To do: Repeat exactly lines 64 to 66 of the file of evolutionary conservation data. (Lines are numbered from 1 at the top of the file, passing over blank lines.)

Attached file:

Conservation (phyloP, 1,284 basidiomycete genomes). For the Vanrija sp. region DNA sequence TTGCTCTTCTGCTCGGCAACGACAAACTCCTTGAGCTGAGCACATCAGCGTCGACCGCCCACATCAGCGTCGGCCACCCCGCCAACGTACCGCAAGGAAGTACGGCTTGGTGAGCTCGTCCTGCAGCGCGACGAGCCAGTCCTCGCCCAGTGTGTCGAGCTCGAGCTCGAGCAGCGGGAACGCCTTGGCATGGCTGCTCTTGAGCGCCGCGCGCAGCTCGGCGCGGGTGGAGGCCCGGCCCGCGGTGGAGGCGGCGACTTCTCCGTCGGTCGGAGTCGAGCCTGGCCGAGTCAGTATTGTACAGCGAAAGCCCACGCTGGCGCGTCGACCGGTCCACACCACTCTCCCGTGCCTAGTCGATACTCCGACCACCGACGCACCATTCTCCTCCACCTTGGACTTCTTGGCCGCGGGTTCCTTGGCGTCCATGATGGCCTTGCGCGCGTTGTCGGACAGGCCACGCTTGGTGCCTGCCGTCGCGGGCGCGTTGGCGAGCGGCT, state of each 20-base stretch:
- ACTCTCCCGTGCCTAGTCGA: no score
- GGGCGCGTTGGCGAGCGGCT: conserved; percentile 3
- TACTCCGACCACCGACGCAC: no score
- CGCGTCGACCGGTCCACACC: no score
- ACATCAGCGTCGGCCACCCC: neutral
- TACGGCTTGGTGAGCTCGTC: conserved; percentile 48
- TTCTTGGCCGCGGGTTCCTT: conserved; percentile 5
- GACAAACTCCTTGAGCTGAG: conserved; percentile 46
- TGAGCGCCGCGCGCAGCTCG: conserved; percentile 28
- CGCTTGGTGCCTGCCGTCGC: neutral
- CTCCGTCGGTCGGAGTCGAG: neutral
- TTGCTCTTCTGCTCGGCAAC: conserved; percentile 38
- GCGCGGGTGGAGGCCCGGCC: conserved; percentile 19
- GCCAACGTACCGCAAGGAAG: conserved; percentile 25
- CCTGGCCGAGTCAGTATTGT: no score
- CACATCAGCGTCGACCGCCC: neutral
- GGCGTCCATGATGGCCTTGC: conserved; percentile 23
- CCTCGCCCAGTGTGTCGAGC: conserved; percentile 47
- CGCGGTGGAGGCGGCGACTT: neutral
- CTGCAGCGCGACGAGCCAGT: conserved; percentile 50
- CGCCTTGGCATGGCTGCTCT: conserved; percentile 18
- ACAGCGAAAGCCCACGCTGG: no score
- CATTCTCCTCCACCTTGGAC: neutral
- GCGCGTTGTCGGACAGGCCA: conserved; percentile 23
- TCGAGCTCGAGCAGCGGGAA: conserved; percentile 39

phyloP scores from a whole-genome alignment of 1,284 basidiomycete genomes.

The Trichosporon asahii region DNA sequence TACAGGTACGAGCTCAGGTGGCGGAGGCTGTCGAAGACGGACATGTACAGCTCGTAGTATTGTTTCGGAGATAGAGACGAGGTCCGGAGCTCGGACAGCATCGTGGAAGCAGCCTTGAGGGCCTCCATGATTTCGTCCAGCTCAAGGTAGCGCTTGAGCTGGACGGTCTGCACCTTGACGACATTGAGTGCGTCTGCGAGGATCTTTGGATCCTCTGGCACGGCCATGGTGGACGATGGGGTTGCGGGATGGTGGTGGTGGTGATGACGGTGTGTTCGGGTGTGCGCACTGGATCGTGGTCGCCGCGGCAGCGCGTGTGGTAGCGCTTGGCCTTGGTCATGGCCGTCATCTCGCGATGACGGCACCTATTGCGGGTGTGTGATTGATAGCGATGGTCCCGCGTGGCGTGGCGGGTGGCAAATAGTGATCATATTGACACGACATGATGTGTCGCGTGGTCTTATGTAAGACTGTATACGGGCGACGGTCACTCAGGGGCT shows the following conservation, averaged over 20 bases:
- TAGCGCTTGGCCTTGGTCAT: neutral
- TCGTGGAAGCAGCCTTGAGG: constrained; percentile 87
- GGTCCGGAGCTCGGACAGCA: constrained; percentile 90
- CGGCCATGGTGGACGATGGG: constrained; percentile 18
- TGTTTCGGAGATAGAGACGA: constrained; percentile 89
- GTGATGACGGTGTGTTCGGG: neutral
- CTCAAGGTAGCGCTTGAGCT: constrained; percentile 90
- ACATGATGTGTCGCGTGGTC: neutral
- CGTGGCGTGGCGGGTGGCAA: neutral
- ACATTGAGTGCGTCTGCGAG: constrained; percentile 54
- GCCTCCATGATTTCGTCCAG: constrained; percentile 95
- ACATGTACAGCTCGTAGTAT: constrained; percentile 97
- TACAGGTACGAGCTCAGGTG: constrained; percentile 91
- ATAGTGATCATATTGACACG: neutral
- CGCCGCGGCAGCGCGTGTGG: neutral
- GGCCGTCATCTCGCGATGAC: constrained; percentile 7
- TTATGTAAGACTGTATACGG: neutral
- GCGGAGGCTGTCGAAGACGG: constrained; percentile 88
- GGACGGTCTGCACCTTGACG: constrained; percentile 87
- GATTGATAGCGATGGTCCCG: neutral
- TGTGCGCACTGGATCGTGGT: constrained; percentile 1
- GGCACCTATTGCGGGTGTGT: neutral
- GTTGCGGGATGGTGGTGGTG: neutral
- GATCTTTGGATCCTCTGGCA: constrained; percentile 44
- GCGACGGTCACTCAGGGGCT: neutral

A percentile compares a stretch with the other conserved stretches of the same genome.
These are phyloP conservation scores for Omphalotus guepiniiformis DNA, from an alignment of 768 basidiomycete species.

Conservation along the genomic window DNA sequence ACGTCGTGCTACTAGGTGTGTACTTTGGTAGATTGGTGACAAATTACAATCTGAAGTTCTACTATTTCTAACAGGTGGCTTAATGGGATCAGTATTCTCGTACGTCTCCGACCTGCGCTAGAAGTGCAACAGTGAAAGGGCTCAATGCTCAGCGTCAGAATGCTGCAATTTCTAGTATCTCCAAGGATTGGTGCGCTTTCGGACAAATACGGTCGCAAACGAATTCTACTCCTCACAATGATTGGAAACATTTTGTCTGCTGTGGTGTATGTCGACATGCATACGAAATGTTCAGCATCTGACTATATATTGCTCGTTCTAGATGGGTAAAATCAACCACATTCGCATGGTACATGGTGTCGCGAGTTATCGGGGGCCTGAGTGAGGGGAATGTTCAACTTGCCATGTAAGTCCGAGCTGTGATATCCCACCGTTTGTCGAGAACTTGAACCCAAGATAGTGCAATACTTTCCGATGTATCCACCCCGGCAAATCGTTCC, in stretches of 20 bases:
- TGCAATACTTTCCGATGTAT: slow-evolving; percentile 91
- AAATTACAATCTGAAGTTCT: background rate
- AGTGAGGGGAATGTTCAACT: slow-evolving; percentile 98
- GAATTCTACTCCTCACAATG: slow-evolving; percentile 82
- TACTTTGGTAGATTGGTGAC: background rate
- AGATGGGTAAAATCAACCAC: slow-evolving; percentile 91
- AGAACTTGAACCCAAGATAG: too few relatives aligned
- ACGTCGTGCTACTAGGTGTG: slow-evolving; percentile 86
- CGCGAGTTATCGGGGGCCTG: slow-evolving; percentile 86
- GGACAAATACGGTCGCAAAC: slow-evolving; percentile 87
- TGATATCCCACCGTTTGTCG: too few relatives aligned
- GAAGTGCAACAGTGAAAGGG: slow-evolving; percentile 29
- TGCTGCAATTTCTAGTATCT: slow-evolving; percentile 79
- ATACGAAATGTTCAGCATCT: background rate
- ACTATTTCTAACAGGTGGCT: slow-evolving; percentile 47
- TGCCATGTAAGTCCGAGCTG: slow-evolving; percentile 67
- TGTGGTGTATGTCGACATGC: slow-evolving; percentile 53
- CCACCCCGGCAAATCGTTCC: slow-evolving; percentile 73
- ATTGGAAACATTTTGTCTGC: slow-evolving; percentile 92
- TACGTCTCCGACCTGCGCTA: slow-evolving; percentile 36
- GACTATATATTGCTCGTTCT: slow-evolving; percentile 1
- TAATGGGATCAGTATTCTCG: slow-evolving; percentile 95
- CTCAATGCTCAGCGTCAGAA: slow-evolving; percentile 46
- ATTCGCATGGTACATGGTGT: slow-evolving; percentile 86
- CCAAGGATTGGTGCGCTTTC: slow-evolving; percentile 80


- ACGTCGTGCTACTAGGTGTG: slow-evolving; percentile 86
- CGCGAGTTATCGGGGGCCTG: slow-evolving; percentile 86
- GGACAAATACGGTCGCAAAC: slow-evolving; percentile 87